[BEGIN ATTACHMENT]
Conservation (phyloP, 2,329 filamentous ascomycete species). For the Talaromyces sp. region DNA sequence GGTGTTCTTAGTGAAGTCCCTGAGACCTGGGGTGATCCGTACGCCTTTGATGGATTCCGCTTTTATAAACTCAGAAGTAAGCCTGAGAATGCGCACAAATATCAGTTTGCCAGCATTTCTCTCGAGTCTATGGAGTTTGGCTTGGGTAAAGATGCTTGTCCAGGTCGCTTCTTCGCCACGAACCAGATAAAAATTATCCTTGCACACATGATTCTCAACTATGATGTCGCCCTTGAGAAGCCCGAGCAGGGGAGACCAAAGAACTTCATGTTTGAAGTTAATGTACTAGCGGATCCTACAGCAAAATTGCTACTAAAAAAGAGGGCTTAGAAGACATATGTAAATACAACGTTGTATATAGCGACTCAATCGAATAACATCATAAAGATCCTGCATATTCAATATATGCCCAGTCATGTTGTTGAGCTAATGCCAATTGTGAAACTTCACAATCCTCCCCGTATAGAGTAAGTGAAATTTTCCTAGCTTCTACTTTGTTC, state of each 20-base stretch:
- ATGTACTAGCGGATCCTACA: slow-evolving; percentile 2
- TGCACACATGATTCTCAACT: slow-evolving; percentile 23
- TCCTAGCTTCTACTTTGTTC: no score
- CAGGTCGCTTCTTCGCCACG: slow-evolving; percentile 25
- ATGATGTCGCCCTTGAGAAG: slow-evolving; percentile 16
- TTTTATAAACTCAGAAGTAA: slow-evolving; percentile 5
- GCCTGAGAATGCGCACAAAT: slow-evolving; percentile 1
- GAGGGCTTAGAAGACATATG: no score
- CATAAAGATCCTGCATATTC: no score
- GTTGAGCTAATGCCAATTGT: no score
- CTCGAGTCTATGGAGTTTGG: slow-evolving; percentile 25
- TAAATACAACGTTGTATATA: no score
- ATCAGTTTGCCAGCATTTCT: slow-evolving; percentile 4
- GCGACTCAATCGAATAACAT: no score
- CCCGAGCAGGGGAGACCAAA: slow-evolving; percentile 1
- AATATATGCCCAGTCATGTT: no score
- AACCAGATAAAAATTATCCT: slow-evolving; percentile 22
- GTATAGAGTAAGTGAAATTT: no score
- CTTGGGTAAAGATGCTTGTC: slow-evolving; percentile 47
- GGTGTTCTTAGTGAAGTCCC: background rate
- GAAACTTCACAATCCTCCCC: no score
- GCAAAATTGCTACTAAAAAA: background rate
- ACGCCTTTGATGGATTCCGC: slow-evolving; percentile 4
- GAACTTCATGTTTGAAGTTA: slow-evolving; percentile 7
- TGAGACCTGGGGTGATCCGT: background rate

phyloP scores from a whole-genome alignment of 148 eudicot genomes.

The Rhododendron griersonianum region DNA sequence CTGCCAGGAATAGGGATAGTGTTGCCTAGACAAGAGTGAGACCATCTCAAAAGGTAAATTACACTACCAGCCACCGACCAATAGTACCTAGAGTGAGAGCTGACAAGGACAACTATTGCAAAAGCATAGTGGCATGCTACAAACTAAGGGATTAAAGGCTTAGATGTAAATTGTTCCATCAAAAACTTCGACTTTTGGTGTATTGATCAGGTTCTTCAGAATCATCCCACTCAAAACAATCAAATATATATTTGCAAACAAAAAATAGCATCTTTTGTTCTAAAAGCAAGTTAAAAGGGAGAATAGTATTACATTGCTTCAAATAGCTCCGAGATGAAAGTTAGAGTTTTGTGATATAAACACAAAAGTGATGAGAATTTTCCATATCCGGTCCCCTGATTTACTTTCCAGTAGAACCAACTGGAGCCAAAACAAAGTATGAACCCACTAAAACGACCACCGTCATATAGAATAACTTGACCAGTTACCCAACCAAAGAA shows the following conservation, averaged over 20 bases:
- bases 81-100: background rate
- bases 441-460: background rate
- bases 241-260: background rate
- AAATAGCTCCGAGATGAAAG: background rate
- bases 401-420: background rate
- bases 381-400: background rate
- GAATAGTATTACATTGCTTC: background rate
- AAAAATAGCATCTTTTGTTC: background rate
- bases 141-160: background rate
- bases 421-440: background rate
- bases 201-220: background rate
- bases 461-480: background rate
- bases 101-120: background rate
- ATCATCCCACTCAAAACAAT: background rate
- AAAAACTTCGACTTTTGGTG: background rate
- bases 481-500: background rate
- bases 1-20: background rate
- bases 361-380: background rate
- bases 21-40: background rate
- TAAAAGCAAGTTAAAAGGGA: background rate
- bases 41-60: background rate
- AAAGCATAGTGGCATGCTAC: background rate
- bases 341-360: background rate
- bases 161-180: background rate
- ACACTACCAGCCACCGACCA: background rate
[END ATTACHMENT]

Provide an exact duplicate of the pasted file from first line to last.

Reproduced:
Conservation (phyloP, 2,329 filamentous ascomycete species). For the Talaromyces sp. region DNA sequence GGTGTTCTTAGTGAAGTCCCTGAGACCTGGGGTGATCCGTACGCCTTTGATGGATTCCGCTTTTATAAACTCAGAAGTAAGCCTGAGAATGCGCACAAATATCAGTTTGCCAGCATTTCTCTCGAGTCTATGGAGTTTGGCTTGGGTAAAGATGCTTGTCCAGGTCGCTTCTTCGCCACGAACCAGATAAAAATTATCCTTGCACACATGATTCTCAACTATGATGTCGCCCTTGAGAAGCCCGAGCAGGGGAGACCAAAGAACTTCATGTTTGAAGTTAATGTACTAGCGGATCCTACAGCAAAATTGCTACTAAAAAAGAGGGCTTAGAAGACATATGTAAATACAACGTTGTATATAGCGACTCAATCGAATAACATCATAAAGATCCTGCATATTCAATATATGCCCAGTCATGTTGTTGAGCTAATGCCAATTGTGAAACTTCACAATCCTCCCCGTATAGAGTAAGTGAAATTTTCCTAGCTTCTACTTTGTTC, state of each 20-base stretch:
- ATGTACTAGCGGATCCTACA: slow-evolving; percentile 2
- TGCACACATGATTCTCAACT: slow-evolving; percentile 23
- TCCTAGCTTCTACTTTGTTC: no score
- CAGGTCGCTTCTTCGCCACG: slow-evolving; percentile 25
- ATGATGTCGCCCTTGAGAAG: slow-evolving; percentile 16
- TTTTATAAACTCAGAAGTAA: slow-evolving; percentile 5
- GCCTGAGAATGCGCACAAAT: slow-evolving; percentile 1
- GAGGGCTTAGAAGACATATG: no score
- CATAAAGATCCTGCATATTC: no score
- GTTGAGCTAATGCCAATTGT: no score
- CTCGAGTCTATGGAGTTTGG: slow-evolving; percentile 25
- TAAATACAACGTTGTATATA: no score
- ATCAGTTTGCCAGCATTTCT: slow-evolving; percentile 4
- GCGACTCAATCGAATAACAT: no score
- CCCGAGCAGGGGAGACCAAA: slow-evolving; percentile 1
- AATATATGCCCAGTCATGTT: no score
- AACCAGATAAAAATTATCCT: slow-evolving; percentile 22
- GTATAGAGTAAGTGAAATTT: no score
- CTTGGGTAAAGATGCTTGTC: slow-evolving; percentile 47
- GGTGTTCTTAGTGAAGTCCC: background rate
- GAAACTTCACAATCCTCCCC: no score
- GCAAAATTGCTACTAAAAAA: background rate
- ACGCCTTTGATGGATTCCGC: slow-evolving; percentile 4
- GAACTTCATGTTTGAAGTTA: slow-evolving; percentile 7
- TGAGACCTGGGGTGATCCGT: background rate

phyloP scores from a whole-genome alignment of 148 eudicot genomes.

The Rhododendron griersonianum region DNA sequence CTGCCAGGAATAGGGATAGTGTTGCCTAGACAAGAGTGAGACCATCTCAAAAGGTAAATTACACTACCAGCCACCGACCAATAGTACCTAGAGTGAGAGCTGACAAGGACAACTATTGCAAAAGCATAGTGGCATGCTACAAACTAAGGGATTAAAGGCTTAGATGTAAATTGTTCCATCAAAAACTTCGACTTTTGGTGTATTGATCAGGTTCTTCAGAATCATCCCACTCAAAACAATCAAATATATATTTGCAAACAAAAAATAGCATCTTTTGTTCTAAAAGCAAGTTAAAAGGGAGAATAGTATTACATTGCTTCAAATAGCTCCGAGATGAAAGTTAGAGTTTTGTGATATAAACACAAAAGTGATGAGAATTTTCCATATCCGGTCCCCTGATTTACTTTCCAGTAGAACCAACTGGAGCCAAAACAAAGTATGAACCCACTAAAACGACCACCGTCATATAGAATAACTTGACCAGTTACCCAACCAAAGAA shows the following conservation, averaged over 20 bases:
- bases 81-100: background rate
- bases 441-460: background rate
- bases 241-260: background rate
- AAATAGCTCCGAGATGAAAG: background rate
- bases 401-420: background rate
- bases 381-400: background rate
- GAATAGTATTACATTGCTTC: background rate
- AAAAATAGCATCTTTTGTTC: background rate
- bases 141-160: background rate
- bases 421-440: background rate
- bases 201-220: background rate
- bases 461-480: background rate
- bases 101-120: background rate
- ATCATCCCACTCAAAACAAT: background rate
- AAAAACTTCGACTTTTGGTG: background rate
- bases 481-500: background rate
- bases 1-20: background rate
- bases 361-380: background rate
- bases 21-40: background rate
- TAAAAGCAAGTTAAAAGGGA: background rate
- bases 41-60: background rate
- AAAGCATAGTGGCATGCTAC: background rate
- bases 341-360: background rate
- bases 161-180: background rate
- ACACTACCAGCCACCGACCA: background rate